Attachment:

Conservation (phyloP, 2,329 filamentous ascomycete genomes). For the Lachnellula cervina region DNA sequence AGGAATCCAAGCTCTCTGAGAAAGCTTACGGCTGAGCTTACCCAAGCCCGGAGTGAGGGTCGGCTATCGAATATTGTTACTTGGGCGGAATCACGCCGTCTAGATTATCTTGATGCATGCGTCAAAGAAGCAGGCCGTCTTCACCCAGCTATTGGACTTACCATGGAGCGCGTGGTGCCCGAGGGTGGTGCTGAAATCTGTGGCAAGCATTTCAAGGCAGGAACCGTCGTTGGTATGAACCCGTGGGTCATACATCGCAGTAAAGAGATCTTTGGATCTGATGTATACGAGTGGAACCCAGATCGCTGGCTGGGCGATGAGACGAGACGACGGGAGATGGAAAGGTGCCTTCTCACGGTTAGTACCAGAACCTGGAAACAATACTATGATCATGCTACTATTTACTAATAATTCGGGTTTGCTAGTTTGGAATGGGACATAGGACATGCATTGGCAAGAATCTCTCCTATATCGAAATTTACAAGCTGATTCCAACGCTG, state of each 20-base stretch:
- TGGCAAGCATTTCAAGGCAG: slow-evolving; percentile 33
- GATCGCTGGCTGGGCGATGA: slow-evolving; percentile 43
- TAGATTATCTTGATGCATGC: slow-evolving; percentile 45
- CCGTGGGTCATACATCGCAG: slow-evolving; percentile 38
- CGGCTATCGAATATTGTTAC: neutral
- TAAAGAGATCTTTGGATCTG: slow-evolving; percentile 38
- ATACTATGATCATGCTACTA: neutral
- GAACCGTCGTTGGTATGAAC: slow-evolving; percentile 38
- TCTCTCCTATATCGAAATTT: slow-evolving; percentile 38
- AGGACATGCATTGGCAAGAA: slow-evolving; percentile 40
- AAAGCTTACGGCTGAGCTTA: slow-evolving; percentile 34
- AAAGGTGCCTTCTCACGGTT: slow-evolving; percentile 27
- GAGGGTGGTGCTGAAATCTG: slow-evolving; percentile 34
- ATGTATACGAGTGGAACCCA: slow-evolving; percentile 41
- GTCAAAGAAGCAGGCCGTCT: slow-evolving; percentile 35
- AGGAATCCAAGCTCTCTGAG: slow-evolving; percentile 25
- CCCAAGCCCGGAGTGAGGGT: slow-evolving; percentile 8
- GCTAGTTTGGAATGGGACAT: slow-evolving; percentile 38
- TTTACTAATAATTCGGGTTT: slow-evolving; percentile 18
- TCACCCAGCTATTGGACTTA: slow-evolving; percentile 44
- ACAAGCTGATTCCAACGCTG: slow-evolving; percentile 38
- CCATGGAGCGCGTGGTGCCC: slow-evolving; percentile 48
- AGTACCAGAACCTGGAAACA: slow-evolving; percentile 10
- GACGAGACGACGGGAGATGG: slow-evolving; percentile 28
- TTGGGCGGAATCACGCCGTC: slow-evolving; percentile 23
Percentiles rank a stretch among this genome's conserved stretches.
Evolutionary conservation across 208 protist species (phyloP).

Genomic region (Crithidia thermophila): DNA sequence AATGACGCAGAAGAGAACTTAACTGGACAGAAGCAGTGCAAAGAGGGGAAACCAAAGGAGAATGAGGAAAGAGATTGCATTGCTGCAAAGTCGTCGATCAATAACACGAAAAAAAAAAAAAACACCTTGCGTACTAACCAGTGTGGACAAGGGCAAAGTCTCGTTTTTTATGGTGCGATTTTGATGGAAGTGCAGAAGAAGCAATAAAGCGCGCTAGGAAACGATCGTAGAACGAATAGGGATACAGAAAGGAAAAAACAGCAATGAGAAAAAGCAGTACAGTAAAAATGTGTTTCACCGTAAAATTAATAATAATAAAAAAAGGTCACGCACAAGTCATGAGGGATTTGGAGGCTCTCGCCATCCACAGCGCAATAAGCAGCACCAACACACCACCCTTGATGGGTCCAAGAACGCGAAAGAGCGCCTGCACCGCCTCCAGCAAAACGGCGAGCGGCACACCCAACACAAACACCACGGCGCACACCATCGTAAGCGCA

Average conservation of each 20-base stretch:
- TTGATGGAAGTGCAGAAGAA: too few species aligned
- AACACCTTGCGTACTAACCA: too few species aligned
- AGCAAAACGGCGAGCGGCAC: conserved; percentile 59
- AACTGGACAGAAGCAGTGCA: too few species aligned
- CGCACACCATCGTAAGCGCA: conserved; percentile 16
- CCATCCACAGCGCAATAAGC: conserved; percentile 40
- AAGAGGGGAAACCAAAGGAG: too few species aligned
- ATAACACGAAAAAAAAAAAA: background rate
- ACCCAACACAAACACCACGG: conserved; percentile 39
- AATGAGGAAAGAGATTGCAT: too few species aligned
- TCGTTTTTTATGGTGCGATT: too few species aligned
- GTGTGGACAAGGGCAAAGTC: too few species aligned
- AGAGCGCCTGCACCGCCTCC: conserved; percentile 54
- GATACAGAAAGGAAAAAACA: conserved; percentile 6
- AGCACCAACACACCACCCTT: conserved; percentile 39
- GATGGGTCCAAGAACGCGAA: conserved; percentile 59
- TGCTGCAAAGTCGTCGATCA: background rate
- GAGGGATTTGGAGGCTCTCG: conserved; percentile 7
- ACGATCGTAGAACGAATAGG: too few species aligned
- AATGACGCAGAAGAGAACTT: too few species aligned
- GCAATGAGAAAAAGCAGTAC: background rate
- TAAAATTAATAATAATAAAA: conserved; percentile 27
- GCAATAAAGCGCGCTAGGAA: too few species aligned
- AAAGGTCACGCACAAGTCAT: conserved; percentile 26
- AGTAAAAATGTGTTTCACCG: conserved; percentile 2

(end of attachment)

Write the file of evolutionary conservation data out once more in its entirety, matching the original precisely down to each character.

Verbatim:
Conservation (phyloP, 2,329 filamentous ascomycete genomes). For the Lachnellula cervina region DNA sequence AGGAATCCAAGCTCTCTGAGAAAGCTTACGGCTGAGCTTACCCAAGCCCGGAGTGAGGGTCGGCTATCGAATATTGTTACTTGGGCGGAATCACGCCGTCTAGATTATCTTGATGCATGCGTCAAAGAAGCAGGCCGTCTTCACCCAGCTATTGGACTTACCATGGAGCGCGTGGTGCCCGAGGGTGGTGCTGAAATCTGTGGCAAGCATTTCAAGGCAGGAACCGTCGTTGGTATGAACCCGTGGGTCATACATCGCAGTAAAGAGATCTTTGGATCTGATGTATACGAGTGGAACCCAGATCGCTGGCTGGGCGATGAGACGAGACGACGGGAGATGGAAAGGTGCCTTCTCACGGTTAGTACCAGAACCTGGAAACAATACTATGATCATGCTACTATTTACTAATAATTCGGGTTTGCTAGTTTGGAATGGGACATAGGACATGCATTGGCAAGAATCTCTCCTATATCGAAATTTACAAGCTGATTCCAACGCTG, state of each 20-base stretch:
- TGGCAAGCATTTCAAGGCAG: slow-evolving; percentile 33
- GATCGCTGGCTGGGCGATGA: slow-evolving; percentile 43
- TAGATTATCTTGATGCATGC: slow-evolving; percentile 45
- CCGTGGGTCATACATCGCAG: slow-evolving; percentile 38
- CGGCTATCGAATATTGTTAC: neutral
- TAAAGAGATCTTTGGATCTG: slow-evolving; percentile 38
- ATACTATGATCATGCTACTA: neutral
- GAACCGTCGTTGGTATGAAC: slow-evolving; percentile 38
- TCTCTCCTATATCGAAATTT: slow-evolving; percentile 38
- AGGACATGCATTGGCAAGAA: slow-evolving; percentile 40
- AAAGCTTACGGCTGAGCTTA: slow-evolving; percentile 34
- AAAGGTGCCTTCTCACGGTT: slow-evolving; percentile 27
- GAGGGTGGTGCTGAAATCTG: slow-evolving; percentile 34
- ATGTATACGAGTGGAACCCA: slow-evolving; percentile 41
- GTCAAAGAAGCAGGCCGTCT: slow-evolving; percentile 35
- AGGAATCCAAGCTCTCTGAG: slow-evolving; percentile 25
- CCCAAGCCCGGAGTGAGGGT: slow-evolving; percentile 8
- GCTAGTTTGGAATGGGACAT: slow-evolving; percentile 38
- TTTACTAATAATTCGGGTTT: slow-evolving; percentile 18
- TCACCCAGCTATTGGACTTA: slow-evolving; percentile 44
- ACAAGCTGATTCCAACGCTG: slow-evolving; percentile 38
- CCATGGAGCGCGTGGTGCCC: slow-evolving; percentile 48
- AGTACCAGAACCTGGAAACA: slow-evolving; percentile 10
- GACGAGACGACGGGAGATGG: slow-evolving; percentile 28
- TTGGGCGGAATCACGCCGTC: slow-evolving; percentile 23
Percentiles rank a stretch among this genome's conserved stretches.
Evolutionary conservation across 208 protist species (phyloP).

Genomic region (Crithidia thermophila): DNA sequence AATGACGCAGAAGAGAACTTAACTGGACAGAAGCAGTGCAAAGAGGGGAAACCAAAGGAGAATGAGGAAAGAGATTGCATTGCTGCAAAGTCGTCGATCAATAACACGAAAAAAAAAAAAAACACCTTGCGTACTAACCAGTGTGGACAAGGGCAAAGTCTCGTTTTTTATGGTGCGATTTTGATGGAAGTGCAGAAGAAGCAATAAAGCGCGCTAGGAAACGATCGTAGAACGAATAGGGATACAGAAAGGAAAAAACAGCAATGAGAAAAAGCAGTACAGTAAAAATGTGTTTCACCGTAAAATTAATAATAATAAAAAAAGGTCACGCACAAGTCATGAGGGATTTGGAGGCTCTCGCCATCCACAGCGCAATAAGCAGCACCAACACACCACCCTTGATGGGTCCAAGAACGCGAAAGAGCGCCTGCACCGCCTCCAGCAAAACGGCGAGCGGCACACCCAACACAAACACCACGGCGCACACCATCGTAAGCGCA

Average conservation of each 20-base stretch:
- TTGATGGAAGTGCAGAAGAA: too few species aligned
- AACACCTTGCGTACTAACCA: too few species aligned
- AGCAAAACGGCGAGCGGCAC: conserved; percentile 59
- AACTGGACAGAAGCAGTGCA: too few species aligned
- CGCACACCATCGTAAGCGCA: conserved; percentile 16
- CCATCCACAGCGCAATAAGC: conserved; percentile 40
- AAGAGGGGAAACCAAAGGAG: too few species aligned
- ATAACACGAAAAAAAAAAAA: background rate
- ACCCAACACAAACACCACGG: conserved; percentile 39
- AATGAGGAAAGAGATTGCAT: too few species aligned
- TCGTTTTTTATGGTGCGATT: too few species aligned
- GTGTGGACAAGGGCAAAGTC: too few species aligned
- AGAGCGCCTGCACCGCCTCC: conserved; percentile 54
- GATACAGAAAGGAAAAAACA: conserved; percentile 6
- AGCACCAACACACCACCCTT: conserved; percentile 39
- GATGGGTCCAAGAACGCGAA: conserved; percentile 59
- TGCTGCAAAGTCGTCGATCA: background rate
- GAGGGATTTGGAGGCTCTCG: conserved; percentile 7
- ACGATCGTAGAACGAATAGG: too few species aligned
- AATGACGCAGAAGAGAACTT: too few species aligned
- GCAATGAGAAAAAGCAGTAC: background rate
- TAAAATTAATAATAATAAAA: conserved; percentile 27
- GCAATAAAGCGCGCTAGGAA: too few species aligned
- AAAGGTCACGCACAAGTCAT: conserved; percentile 26
- AGTAAAAATGTGTTTCACCG: conserved; percentile 2